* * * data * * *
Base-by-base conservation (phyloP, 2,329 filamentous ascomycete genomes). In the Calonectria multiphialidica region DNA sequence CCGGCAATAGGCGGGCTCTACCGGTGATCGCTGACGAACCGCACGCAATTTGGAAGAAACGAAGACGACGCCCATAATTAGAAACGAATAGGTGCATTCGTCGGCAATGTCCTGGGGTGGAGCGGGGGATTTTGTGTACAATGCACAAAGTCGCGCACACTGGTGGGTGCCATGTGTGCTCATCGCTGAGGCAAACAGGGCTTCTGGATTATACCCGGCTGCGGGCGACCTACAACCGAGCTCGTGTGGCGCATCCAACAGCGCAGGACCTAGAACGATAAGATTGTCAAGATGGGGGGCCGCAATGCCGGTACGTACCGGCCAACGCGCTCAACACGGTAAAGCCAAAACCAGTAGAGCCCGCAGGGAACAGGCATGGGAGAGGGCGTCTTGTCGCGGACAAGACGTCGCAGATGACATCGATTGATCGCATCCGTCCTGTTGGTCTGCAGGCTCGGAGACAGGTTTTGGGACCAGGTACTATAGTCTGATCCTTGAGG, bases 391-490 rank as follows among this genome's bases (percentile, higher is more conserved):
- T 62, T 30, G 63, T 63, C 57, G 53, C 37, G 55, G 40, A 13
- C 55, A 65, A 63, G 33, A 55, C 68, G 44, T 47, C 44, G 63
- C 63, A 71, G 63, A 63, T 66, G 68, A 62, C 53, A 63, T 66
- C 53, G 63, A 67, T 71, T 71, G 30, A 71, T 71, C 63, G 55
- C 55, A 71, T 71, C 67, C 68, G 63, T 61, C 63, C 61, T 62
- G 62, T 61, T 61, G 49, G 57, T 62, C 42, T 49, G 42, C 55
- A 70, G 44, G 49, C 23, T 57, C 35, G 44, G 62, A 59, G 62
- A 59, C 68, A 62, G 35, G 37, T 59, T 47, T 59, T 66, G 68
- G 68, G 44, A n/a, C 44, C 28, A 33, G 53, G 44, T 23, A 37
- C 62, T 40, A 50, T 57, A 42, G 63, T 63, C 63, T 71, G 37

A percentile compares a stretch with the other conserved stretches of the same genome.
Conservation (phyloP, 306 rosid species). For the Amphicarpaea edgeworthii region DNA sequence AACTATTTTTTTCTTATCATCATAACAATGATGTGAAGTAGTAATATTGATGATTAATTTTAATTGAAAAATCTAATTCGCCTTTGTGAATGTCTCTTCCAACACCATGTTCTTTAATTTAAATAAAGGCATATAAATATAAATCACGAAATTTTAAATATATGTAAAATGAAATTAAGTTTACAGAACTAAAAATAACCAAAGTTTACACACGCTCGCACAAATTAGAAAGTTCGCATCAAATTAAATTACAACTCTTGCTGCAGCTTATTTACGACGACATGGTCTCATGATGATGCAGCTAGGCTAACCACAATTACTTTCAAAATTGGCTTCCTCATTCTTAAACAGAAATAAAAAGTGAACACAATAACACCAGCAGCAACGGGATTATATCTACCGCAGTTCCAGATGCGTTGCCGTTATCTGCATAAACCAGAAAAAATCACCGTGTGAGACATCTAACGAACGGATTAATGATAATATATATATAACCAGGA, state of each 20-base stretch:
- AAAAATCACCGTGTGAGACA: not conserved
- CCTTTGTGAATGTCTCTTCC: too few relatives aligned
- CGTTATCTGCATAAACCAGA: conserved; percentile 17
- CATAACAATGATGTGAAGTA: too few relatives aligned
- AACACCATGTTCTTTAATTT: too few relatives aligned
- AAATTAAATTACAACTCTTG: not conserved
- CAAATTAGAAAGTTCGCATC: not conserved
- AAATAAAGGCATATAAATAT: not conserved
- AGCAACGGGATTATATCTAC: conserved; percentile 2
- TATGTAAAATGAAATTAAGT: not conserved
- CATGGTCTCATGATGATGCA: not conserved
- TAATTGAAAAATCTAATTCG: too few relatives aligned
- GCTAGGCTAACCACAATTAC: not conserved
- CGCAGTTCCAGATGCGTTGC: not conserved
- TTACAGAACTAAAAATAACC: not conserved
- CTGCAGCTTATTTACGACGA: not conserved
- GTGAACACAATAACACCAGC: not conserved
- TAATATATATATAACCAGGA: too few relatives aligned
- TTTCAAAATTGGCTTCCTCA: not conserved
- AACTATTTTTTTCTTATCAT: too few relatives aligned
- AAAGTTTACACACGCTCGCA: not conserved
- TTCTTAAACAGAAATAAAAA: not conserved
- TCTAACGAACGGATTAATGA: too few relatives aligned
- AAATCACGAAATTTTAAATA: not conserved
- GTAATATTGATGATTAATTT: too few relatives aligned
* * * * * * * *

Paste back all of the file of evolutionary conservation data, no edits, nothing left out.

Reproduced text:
Base-by-base conservation (phyloP, 2,329 filamentous ascomycete genomes). In the Calonectria multiphialidica region DNA sequence CCGGCAATAGGCGGGCTCTACCGGTGATCGCTGACGAACCGCACGCAATTTGGAAGAAACGAAGACGACGCCCATAATTAGAAACGAATAGGTGCATTCGTCGGCAATGTCCTGGGGTGGAGCGGGGGATTTTGTGTACAATGCACAAAGTCGCGCACACTGGTGGGTGCCATGTGTGCTCATCGCTGAGGCAAACAGGGCTTCTGGATTATACCCGGCTGCGGGCGACCTACAACCGAGCTCGTGTGGCGCATCCAACAGCGCAGGACCTAGAACGATAAGATTGTCAAGATGGGGGGCCGCAATGCCGGTACGTACCGGCCAACGCGCTCAACACGGTAAAGCCAAAACCAGTAGAGCCCGCAGGGAACAGGCATGGGAGAGGGCGTCTTGTCGCGGACAAGACGTCGCAGATGACATCGATTGATCGCATCCGTCCTGTTGGTCTGCAGGCTCGGAGACAGGTTTTGGGACCAGGTACTATAGTCTGATCCTTGAGG, bases 391-490 rank as follows among this genome's bases (percentile, higher is more conserved):
- T 62, T 30, G 63, T 63, C 57, G 53, C 37, G 55, G 40, A 13
- C 55, A 65, A 63, G 33, A 55, C 68, G 44, T 47, C 44, G 63
- C 63, A 71, G 63, A 63, T 66, G 68, A 62, C 53, A 63, T 66
- C 53, G 63, A 67, T 71, T 71, G 30, A 71, T 71, C 63, G 55
- C 55, A 71, T 71, C 67, C 68, G 63, T 61, C 63, C 61, T 62
- G 62, T 61, T 61, G 49, G 57, T 62, C 42, T 49, G 42, C 55
- A 70, G 44, G 49, C 23, T 57, C 35, G 44, G 62, A 59, G 62
- A 59, C 68, A 62, G 35, G 37, T 59, T 47, T 59, T 66, G 68
- G 68, G 44, A n/a, C 44, C 28, A 33, G 53, G 44, T 23, A 37
- C 62, T 40, A 50, T 57, A 42, G 63, T 63, C 63, T 71, G 37

A percentile compares a stretch with the other conserved stretches of the same genome.
Conservation (phyloP, 306 rosid species). For the Amphicarpaea edgeworthii region DNA sequence AACTATTTTTTTCTTATCATCATAACAATGATGTGAAGTAGTAATATTGATGATTAATTTTAATTGAAAAATCTAATTCGCCTTTGTGAATGTCTCTTCCAACACCATGTTCTTTAATTTAAATAAAGGCATATAAATATAAATCACGAAATTTTAAATATATGTAAAATGAAATTAAGTTTACAGAACTAAAAATAACCAAAGTTTACACACGCTCGCACAAATTAGAAAGTTCGCATCAAATTAAATTACAACTCTTGCTGCAGCTTATTTACGACGACATGGTCTCATGATGATGCAGCTAGGCTAACCACAATTACTTTCAAAATTGGCTTCCTCATTCTTAAACAGAAATAAAAAGTGAACACAATAACACCAGCAGCAACGGGATTATATCTACCGCAGTTCCAGATGCGTTGCCGTTATCTGCATAAACCAGAAAAAATCACCGTGTGAGACATCTAACGAACGGATTAATGATAATATATATATAACCAGGA, state of each 20-base stretch:
- AAAAATCACCGTGTGAGACA: not conserved
- CCTTTGTGAATGTCTCTTCC: too few relatives aligned
- CGTTATCTGCATAAACCAGA: conserved; percentile 17
- CATAACAATGATGTGAAGTA: too few relatives aligned
- AACACCATGTTCTTTAATTT: too few relatives aligned
- AAATTAAATTACAACTCTTG: not conserved
- CAAATTAGAAAGTTCGCATC: not conserved
- AAATAAAGGCATATAAATAT: not conserved
- AGCAACGGGATTATATCTAC: conserved; percentile 2
- TATGTAAAATGAAATTAAGT: not conserved
- CATGGTCTCATGATGATGCA: not conserved
- TAATTGAAAAATCTAATTCG: too few relatives aligned
- GCTAGGCTAACCACAATTAC: not conserved
- CGCAGTTCCAGATGCGTTGC: not conserved
- TTACAGAACTAAAAATAACC: not conserved
- CTGCAGCTTATTTACGACGA: not conserved
- GTGAACACAATAACACCAGC: not conserved
- TAATATATATATAACCAGGA: too few relatives aligned
- TTTCAAAATTGGCTTCCTCA: not conserved
- AACTATTTTTTTCTTATCAT: too few relatives aligned
- AAAGTTTACACACGCTCGCA: not conserved
- TTCTTAAACAGAAATAAAAA: not conserved
- TCTAACGAACGGATTAATGA: too few relatives aligned
- AAATCACGAAATTTTAAATA: not conserved
- GTAATATTGATGATTAATTT: too few relatives aligned